helicopter flies for the same basic reason that any conventional aircraft flies,
because aerodynamic forces necessary to keep it aloft are produced when air
passes about the rotor blades. The rotor blade, or airfoil, is the structure
that makes flight possible. Its shape produces lift when it passes through the
air. Helicopter blades have airfoil sections designed for a specific set of
flight characteristics. Usually the designer must compromise to obtain an
airfoil section that has the best flight characteristics for the mission the
aircraft will perform.
Airfoil sections are of two
basic types, symmetrical and nonsymmetrical. Symmetrical airfoils
have identical upper and lower surfaces. They are suited to rotary-wing
applications because they have almost no centre of pressure travel. Travel
remains relatively constant under varying angles of attack, affording the best
lift-drag ratios for the full range of velocities from rotor blade root to tip.
However, the symmetrical airfoil produces less lift than a nonsymmetrical
airfoil and also has relatively undesirable stall characteristics. The
helicopter blade must adapt to a wide range of airspeeds and angles of attack
during each revolution of the rotor. The symmetrical airfoil delivers acceptable
performance under those alternating conditions. Other benefits are lower cost
and ease of construction as compared to the nonsymmetrical airfoil.
airfoils may have a wide variety of upper and lower surface designs. They are
currently used on some CH-47 and all OH-58 Army helicopters, and are
increasingly being used on newly designed aircraft. Advantages of the
nonsymmetrical airfoil are increased lift-drag ratios and more desirable stall
characteristics. Nonsymmetrical airfoils were not used in earlier helicopters
because the centre of pressure location moved too much when angle of attack was
changed. When centre of pressure moves, a twisting force is exerted on the rotor
blades. Rotor system components had to be designed that would withstand the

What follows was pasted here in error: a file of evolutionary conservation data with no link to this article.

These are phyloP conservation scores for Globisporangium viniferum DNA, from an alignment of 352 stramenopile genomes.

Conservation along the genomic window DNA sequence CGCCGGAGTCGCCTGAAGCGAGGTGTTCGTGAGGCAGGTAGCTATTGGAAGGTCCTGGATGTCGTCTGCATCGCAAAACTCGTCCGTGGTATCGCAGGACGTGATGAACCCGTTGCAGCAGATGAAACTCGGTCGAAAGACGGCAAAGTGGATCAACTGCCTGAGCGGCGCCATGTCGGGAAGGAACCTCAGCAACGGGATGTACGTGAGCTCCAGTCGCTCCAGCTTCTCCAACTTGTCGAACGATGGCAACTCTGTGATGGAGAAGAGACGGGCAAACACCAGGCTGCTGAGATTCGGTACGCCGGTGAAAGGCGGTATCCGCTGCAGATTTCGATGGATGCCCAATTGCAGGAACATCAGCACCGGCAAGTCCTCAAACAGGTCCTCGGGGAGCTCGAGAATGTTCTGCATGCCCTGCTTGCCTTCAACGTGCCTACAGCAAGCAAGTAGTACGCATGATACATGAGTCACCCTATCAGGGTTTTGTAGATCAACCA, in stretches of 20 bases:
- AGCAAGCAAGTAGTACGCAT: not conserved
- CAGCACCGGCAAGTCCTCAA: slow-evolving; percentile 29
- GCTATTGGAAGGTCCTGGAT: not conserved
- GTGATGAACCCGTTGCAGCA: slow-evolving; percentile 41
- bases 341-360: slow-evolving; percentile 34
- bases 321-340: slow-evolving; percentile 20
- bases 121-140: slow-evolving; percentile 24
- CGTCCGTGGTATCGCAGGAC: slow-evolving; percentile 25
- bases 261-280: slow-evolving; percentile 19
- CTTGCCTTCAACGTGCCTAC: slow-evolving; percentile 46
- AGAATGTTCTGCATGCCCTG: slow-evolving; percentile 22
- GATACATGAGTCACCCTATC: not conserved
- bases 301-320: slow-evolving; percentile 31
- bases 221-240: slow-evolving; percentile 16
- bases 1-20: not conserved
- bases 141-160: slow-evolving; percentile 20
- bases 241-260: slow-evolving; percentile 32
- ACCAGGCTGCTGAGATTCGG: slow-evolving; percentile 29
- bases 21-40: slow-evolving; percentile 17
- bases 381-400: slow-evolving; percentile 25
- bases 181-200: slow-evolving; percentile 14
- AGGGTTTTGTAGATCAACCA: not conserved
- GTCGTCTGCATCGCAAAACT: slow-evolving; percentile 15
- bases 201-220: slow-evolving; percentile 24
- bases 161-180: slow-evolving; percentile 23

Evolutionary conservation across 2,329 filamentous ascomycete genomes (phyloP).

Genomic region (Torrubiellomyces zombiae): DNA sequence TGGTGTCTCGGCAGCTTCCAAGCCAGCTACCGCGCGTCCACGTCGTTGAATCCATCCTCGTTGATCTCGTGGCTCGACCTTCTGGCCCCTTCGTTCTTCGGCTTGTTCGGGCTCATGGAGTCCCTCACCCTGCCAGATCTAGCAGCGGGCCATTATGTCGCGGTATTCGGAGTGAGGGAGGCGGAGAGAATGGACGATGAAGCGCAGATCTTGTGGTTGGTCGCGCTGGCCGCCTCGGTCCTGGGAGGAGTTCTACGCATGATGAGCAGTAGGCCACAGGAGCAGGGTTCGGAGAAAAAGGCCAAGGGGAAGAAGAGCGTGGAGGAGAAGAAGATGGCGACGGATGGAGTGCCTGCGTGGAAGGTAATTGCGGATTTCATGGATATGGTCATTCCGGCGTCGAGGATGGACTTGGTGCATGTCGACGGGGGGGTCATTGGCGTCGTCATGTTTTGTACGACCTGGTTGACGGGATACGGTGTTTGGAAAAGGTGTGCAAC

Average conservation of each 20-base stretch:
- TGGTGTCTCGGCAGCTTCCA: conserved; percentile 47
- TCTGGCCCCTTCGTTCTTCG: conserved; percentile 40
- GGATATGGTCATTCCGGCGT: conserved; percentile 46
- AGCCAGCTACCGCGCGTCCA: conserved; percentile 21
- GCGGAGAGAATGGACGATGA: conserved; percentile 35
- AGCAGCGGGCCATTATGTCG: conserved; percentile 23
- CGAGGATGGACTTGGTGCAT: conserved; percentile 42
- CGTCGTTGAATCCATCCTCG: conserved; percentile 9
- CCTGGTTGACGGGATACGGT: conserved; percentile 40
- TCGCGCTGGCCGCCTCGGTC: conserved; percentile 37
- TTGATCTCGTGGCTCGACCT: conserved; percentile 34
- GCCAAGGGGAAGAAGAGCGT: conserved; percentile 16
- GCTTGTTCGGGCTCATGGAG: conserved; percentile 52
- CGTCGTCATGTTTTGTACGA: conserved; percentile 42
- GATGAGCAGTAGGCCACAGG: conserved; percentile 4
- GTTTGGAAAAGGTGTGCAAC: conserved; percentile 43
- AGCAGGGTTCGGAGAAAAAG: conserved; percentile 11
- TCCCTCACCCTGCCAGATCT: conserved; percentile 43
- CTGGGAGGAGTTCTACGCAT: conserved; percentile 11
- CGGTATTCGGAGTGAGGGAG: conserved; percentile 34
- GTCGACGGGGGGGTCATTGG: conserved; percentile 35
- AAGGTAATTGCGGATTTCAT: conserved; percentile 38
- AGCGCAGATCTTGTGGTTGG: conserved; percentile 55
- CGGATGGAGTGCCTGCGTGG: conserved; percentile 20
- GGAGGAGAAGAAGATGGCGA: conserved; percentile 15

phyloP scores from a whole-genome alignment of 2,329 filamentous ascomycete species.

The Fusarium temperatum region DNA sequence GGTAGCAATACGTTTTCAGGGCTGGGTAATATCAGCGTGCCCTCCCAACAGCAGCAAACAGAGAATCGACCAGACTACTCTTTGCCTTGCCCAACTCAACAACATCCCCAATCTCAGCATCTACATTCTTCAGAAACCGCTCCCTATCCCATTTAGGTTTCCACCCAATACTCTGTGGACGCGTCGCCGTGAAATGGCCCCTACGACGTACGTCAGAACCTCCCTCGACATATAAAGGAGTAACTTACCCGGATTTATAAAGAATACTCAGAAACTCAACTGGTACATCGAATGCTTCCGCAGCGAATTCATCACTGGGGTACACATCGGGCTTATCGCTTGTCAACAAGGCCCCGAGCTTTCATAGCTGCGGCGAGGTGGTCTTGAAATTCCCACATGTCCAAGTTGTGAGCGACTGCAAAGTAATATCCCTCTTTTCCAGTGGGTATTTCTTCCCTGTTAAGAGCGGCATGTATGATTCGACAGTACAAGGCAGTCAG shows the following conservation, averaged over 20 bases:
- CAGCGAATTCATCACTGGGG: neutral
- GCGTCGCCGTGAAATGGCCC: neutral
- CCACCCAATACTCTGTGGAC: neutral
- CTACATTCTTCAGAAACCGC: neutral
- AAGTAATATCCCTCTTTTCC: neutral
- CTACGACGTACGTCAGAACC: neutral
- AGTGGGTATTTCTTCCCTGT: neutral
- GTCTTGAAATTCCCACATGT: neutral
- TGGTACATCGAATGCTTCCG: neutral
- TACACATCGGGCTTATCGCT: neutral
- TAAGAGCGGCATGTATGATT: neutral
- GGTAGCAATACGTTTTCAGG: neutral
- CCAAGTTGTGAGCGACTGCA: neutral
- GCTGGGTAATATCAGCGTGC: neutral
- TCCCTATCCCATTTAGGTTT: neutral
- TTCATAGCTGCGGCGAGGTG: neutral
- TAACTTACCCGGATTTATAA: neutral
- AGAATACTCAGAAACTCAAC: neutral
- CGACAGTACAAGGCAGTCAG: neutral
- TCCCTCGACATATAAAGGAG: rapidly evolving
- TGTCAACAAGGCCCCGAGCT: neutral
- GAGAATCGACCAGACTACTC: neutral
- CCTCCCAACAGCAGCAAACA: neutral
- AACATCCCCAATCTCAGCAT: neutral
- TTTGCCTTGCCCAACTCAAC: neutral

twisting force. Recent design processes and new materials used to manufacture
rotor systems have partially overcome the problems associated with use of
Rotary-wing airfoils operate
under diverse conditions, because their speeds are a combination of blade
rotation and forward movement of the helicopter. An intelligent discussion of
the factors affecting the magnitude of rotor blade lift and drag requires a
knowledge of blade section geometry. Blades are designed with specific geometry
that adapts them to the varying conditions of flight. Cross-section shapes of
most rotor blades are not the same throughout the span. Shapes are varied along
the blade radius to take advantage of the particular airspeed range experienced
at each point on the blade, and to help balance the load between the root and
tip. The blade may be built with a twist, so an airfoil section near the root
has a larger pitch angle than a section near the tip.
The chord line is a
straight line connecting the leading and trailing edges of the airfoil.
The chord is the length
of the chord line from leading edge to trailing edge and is the characteristic
longitudinal dimension of the airfoil.
The mean camber line is
a line drawn halfway between the upper and lower surfaces. The chord line
connects the ends of the mean camber line.
The shape of the mean camber
is important in determining the aerodynamic characteristics of an airfoil
section. Maximum camber (displacement of the mean camber line from the
chord line) and the location of maximum camber help to define the shape of the
mean camber line. These quantities are expressed as fractions or percentages
of the basic chord dimension.
Thickness and thickness
distribution of the profile are important properties of an airfoil section.
The maximum thickness and its location help define the airfoil
shape and are expressed as a percentage of the chord.
The leading edge radius
of the airfoil is the radius of curvature given the leading edge shape.